Despite the constant warnings experts keep giving out to businesses concerning cyber-security, UK's firms won't be prioritising it in the next 12 months.
This is according to a new quarterly survey by Close Brothers. Its key takeaway is that 63 per cent of companies decided not to invest in better security, while the other 37 per cent decided to do so.
The biggest problem with these results is that they show how UK’s businesses are not in line with the upcoming GDPR (General Data Protection Regulation). The GDPR, kicking off in mid-2018, will dictate how companies use and share their customers’ data, as well as set up certain cyber-security standards.
“Businesses of all sizes should be aware of their responsibility when it comes to protecting customer data,” said Ian McVicar, Managing Director, Close Brothers Technology Services. “Keeping customers’ details safe are at the core of the EU’s new data protection legislation, General Data Protection Regulation (GDPR), which was adopted in April 2016 and takes effect within two years.”
“It is intended to strengthen and unify data protection for individuals within the EU and the penalty for non-compliance, which is up to 4 per cent of annual revenue or €20 million, whichever is the higher.”
The majority of UK’s firms (57 per cent) are worried about cyber-crime, while 36 per cent aren’t. Less than half (41 per cent) feel adequately protected, and 17 per cent are ‘unsure of their levels of protection’.
More than a fifth (21 per cent) ‘haven’t had time to look into it’, even though they know it’s an important issue. Another 21 per cent don’t think it’s an issue for their business.
More than half (51 per cent) said they had data breach policies around the use of email, internet and mobile devices. More than a third (38 per cent) said no, and 11 per cent were unsure.
Adam Palmer, Director of International Government Affairs at FireEye commented: “The EU NIS directive will have a fundamental impact on the way that most organisations in European Union member states implement security policies and report breaches. Organisations of all sizes will now need to adopt mitigation measures that will manage risk stemming from zero-day exploits and never-seen-before malware as these attacks constitute the majority of advanced attacks in today’s threat environment.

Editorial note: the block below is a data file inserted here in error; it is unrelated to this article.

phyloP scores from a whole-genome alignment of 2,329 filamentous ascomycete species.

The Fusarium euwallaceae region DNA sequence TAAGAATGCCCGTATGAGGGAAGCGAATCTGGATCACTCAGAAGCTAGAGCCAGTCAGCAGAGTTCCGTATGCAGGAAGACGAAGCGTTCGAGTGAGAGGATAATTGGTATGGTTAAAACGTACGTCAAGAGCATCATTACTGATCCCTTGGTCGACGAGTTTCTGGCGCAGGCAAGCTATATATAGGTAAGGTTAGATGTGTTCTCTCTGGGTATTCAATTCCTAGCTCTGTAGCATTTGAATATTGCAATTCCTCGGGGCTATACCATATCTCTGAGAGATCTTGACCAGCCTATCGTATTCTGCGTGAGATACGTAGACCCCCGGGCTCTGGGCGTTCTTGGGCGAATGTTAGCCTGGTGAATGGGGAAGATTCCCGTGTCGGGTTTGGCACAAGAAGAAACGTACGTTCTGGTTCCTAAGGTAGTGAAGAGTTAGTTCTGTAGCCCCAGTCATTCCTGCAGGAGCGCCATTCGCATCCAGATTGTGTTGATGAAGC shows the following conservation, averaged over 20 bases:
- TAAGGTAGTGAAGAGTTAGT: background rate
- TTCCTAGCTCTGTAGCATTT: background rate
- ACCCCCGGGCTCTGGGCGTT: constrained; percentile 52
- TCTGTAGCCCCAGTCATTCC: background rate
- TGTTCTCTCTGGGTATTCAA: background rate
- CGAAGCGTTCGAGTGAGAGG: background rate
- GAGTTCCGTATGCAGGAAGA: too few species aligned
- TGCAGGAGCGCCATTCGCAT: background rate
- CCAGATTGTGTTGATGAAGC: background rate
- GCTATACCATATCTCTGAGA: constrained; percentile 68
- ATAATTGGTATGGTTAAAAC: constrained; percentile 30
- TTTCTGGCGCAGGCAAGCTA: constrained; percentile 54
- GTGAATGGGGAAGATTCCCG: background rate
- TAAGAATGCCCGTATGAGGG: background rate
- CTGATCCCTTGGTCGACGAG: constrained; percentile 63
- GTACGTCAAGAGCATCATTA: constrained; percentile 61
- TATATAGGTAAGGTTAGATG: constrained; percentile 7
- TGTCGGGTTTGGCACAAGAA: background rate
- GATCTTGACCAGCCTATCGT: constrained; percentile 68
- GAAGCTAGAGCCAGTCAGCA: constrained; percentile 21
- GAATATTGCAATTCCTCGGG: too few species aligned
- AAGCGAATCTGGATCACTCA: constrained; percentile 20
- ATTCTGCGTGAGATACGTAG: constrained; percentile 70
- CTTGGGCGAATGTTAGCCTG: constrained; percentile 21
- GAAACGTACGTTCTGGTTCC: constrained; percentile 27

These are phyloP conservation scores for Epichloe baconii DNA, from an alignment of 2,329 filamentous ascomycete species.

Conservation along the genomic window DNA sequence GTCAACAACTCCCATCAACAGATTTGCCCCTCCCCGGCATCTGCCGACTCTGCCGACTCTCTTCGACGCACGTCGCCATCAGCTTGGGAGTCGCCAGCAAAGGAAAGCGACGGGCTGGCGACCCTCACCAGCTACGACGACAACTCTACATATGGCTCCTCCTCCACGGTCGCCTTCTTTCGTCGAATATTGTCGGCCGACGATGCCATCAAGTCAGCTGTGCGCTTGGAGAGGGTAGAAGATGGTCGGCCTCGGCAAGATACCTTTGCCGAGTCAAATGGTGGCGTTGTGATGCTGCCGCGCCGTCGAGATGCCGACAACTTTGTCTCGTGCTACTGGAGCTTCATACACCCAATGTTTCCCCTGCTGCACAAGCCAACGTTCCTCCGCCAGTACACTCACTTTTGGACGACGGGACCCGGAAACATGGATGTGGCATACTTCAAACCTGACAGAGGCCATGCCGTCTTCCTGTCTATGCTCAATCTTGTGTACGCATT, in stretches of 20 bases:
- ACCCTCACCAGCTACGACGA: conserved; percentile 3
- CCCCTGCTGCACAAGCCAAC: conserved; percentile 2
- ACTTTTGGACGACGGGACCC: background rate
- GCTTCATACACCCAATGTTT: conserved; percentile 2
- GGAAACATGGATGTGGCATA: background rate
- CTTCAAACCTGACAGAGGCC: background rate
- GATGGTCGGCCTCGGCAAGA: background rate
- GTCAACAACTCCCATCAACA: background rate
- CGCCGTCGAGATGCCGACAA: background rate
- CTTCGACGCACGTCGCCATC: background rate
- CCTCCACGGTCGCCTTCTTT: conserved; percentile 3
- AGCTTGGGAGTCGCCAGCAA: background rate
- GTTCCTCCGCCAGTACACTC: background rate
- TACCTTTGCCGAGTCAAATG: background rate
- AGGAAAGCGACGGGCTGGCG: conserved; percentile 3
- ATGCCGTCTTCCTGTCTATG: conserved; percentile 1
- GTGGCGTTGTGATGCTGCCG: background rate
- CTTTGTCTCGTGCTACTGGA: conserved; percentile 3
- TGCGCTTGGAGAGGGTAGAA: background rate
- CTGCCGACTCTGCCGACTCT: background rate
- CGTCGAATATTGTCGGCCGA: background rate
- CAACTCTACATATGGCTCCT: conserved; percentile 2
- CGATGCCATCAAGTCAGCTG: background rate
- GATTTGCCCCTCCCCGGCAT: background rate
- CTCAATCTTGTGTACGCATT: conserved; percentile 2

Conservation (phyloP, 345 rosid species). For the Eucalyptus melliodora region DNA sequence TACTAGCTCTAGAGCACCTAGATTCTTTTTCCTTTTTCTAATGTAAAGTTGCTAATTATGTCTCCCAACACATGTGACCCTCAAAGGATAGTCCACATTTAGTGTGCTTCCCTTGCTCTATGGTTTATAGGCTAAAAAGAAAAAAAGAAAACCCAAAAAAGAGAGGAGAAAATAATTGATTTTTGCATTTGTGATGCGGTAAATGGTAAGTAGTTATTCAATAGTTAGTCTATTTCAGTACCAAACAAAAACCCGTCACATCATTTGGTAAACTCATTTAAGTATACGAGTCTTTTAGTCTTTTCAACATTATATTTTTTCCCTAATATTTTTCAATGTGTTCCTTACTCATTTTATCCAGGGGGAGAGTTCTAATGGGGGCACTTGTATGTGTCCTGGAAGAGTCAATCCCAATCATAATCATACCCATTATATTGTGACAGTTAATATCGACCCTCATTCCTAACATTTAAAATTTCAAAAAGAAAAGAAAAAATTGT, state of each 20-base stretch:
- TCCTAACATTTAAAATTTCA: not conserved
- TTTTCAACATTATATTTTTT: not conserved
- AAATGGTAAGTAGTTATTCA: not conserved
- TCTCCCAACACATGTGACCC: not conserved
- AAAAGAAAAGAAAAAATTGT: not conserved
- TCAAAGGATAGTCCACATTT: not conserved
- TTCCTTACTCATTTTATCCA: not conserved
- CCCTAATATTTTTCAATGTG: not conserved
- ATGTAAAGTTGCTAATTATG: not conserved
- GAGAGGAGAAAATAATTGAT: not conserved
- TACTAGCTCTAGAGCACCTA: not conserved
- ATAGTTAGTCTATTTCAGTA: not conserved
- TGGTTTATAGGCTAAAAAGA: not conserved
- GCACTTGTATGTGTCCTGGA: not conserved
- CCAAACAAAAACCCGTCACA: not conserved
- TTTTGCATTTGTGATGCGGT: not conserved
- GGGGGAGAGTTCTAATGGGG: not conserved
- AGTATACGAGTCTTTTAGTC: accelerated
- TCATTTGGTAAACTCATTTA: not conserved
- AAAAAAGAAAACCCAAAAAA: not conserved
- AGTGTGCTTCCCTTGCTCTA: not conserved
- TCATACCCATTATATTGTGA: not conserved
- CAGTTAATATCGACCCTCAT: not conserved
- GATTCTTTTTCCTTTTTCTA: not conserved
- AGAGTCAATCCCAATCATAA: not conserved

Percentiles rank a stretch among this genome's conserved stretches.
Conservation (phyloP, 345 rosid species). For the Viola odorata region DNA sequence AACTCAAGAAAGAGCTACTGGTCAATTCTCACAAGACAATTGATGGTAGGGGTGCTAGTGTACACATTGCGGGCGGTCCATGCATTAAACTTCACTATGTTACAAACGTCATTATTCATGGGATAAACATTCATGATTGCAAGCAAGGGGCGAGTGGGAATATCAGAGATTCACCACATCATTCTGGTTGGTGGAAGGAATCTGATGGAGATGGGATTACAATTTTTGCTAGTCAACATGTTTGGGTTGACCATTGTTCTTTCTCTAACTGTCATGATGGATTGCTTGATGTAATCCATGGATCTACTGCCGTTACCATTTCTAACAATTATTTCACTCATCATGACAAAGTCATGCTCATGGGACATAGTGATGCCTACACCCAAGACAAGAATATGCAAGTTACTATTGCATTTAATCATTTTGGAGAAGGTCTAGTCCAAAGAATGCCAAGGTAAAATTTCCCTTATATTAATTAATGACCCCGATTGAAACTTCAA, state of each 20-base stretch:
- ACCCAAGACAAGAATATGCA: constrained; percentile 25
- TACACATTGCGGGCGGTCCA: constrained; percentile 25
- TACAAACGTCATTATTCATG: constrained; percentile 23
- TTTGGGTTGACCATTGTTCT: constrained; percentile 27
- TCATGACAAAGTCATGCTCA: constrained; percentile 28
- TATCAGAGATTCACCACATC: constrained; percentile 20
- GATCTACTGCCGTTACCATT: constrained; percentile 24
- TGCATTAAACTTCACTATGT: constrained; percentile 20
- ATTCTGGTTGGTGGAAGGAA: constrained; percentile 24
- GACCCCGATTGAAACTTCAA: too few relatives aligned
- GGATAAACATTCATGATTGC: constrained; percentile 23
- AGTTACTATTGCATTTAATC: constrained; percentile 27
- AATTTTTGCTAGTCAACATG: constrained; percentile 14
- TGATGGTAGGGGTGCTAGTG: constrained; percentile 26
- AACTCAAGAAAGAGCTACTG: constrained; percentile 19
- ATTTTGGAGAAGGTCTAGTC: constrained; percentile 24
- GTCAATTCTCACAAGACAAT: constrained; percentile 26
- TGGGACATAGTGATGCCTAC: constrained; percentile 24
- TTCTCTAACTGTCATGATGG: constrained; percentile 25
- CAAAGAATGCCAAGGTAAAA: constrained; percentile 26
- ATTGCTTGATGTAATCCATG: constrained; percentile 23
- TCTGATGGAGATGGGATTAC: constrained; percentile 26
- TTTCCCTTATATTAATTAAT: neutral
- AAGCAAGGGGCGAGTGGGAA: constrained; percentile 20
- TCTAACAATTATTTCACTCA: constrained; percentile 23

"In the wake of Brexit, in practical terms UK organisations should, of course, still look to be compliant with this new European legislative measure. Baring in mind that the timeline for UK withdrawal from the EU is at least two years it will be expected that the UK comply with the new law, which will come into effect in May, 2018. Timeframes aside, in future the UK will still be subject to this legislation where UK companies process EU citizens’ personal data in connection with their offer of goods or services, or if they provide "monitoring” activities. The same applies if a group company is located in the EU or have staff operating within any EU member state.
"Long-term, the UK will need to ensure it finds a way to be considered as a country with an adequate level of data protection, so that neither data storage or data transfer will prove problematic."
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